The dog sits regally overlooking the gardens at Oatlands, a National Trust Historic Site located south of Leesburg.
The employees at Oatlands fondly refer to him as “Rusty,” which partly describes the state he’s in and his current plight. While the exact historic details of this exemplary canine statue are unknown, the dog was brought to Oatlands sometime in the 1920s or 30s by William Corcoran Eustis and his wife, Edith Morton Eustis. The couple who owned Corcoran House in Washington, DC, purchased Oatlands in 1903. They sold Corcoran House in 1919 and, sometime after that, brought the dog with them to Oatlands.
The dog originally sat upon a wall at the Corcoran House mansion which was located near Lafayette Square in Washington, DC—now the site of the U.S. Chamber of Commerce building.
The dog is made of cast iron that has been coated to protect the metal. Some think that, given the dog’s warm expression and demeanor the statue may have been an homage to a much-loved family pet. The coating on the statue has deteriorated, exposing it to the elements and causing it to rust.
“Rusty” is beloved by Oatlands visitors, particularly children. Given his location in the garden, he has become an icon and much sought-out feature of the Oatlands garden.
The Virginia Association of Museums recently launched a contest of the Top 10 Endangered Artifacts in Virginia and “Rusty” is part of the list. The list is on the Museum website where public voting is encouraged to determine the public’s top priority on the list.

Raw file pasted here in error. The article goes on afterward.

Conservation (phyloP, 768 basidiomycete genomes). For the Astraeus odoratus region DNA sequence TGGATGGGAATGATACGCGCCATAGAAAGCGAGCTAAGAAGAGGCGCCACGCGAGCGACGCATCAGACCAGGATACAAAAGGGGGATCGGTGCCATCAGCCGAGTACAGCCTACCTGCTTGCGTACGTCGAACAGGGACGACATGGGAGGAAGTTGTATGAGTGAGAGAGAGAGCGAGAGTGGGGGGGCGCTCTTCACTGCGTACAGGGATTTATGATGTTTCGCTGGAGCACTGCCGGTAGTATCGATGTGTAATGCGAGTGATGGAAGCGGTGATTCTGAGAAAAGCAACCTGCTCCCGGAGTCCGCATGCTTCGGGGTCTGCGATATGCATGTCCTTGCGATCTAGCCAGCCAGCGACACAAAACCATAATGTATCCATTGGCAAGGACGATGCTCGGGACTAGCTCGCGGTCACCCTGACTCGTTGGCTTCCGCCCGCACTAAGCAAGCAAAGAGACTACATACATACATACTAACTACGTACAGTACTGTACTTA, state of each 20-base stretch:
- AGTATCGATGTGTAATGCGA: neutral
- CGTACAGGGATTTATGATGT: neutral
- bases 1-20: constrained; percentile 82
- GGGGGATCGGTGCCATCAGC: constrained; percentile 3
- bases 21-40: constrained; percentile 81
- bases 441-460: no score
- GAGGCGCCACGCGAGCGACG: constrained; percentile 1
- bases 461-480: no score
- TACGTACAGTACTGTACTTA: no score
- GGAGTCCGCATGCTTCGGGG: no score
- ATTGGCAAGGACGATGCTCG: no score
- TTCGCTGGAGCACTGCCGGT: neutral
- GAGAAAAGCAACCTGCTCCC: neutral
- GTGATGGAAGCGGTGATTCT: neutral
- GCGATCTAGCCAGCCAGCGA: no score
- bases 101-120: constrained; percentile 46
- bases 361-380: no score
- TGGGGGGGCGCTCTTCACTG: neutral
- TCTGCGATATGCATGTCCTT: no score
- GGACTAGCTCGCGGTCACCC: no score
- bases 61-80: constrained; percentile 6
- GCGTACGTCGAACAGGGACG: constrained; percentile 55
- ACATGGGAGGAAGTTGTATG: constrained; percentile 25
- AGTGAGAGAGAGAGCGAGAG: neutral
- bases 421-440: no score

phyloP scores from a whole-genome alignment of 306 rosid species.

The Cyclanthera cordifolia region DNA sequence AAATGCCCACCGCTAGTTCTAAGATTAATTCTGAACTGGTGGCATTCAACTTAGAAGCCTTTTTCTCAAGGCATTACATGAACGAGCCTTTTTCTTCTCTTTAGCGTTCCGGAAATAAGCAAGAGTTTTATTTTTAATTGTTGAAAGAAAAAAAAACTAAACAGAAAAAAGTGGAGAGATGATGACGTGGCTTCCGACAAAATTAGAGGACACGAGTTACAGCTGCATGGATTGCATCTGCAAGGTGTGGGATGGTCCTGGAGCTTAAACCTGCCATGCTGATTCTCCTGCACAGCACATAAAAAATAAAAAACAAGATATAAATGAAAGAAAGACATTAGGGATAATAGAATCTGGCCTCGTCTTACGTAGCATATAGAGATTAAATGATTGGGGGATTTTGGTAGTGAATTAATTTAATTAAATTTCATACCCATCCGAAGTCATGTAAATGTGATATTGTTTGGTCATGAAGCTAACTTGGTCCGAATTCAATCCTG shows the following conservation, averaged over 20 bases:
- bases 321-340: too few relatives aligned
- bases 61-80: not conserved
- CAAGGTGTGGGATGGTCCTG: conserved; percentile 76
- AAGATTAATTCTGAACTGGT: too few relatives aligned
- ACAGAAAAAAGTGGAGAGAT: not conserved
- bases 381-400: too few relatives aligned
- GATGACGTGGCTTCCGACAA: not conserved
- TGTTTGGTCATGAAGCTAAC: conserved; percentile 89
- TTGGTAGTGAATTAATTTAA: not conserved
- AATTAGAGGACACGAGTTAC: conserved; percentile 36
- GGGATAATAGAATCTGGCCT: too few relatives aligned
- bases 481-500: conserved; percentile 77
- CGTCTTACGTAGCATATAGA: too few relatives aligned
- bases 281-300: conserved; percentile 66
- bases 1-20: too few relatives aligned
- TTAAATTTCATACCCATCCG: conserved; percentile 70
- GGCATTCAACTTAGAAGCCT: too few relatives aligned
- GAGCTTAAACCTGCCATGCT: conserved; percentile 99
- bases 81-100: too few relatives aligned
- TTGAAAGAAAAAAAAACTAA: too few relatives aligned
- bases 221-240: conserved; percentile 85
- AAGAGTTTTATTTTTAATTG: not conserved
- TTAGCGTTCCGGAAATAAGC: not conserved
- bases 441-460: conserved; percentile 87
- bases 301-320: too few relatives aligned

“We’re hoping the public will support Oatlands by voting to raise the visibility of our need to save this historic and beloved dog,” Oatlands Executive Director Andrea McGimsey said in a statement. “The dog represents the beauty and history of Oatlands and our need to preserve and protect this property and everything here.”
Saving Rusty marks the kickoff of a fundraising campaign that will raise general funds for the property including funds to repair “Rusty,” Oatlands propagation greenhouse which is thought to be the second oldest of its kind in the nation, as well as other treasures on the property.
For more information, visit www.oatlands.org or call 703-777-3174.
Oatlands is a 360-acre self-supporting National Trust Historic Site. The site features a stunning landscape with magnificent gardens, 1804 mansion and 19th century brick dependencies, including the Oatlands greenhouse, the second oldest greenhouse in the nation. Details are online at www.oatlands.org.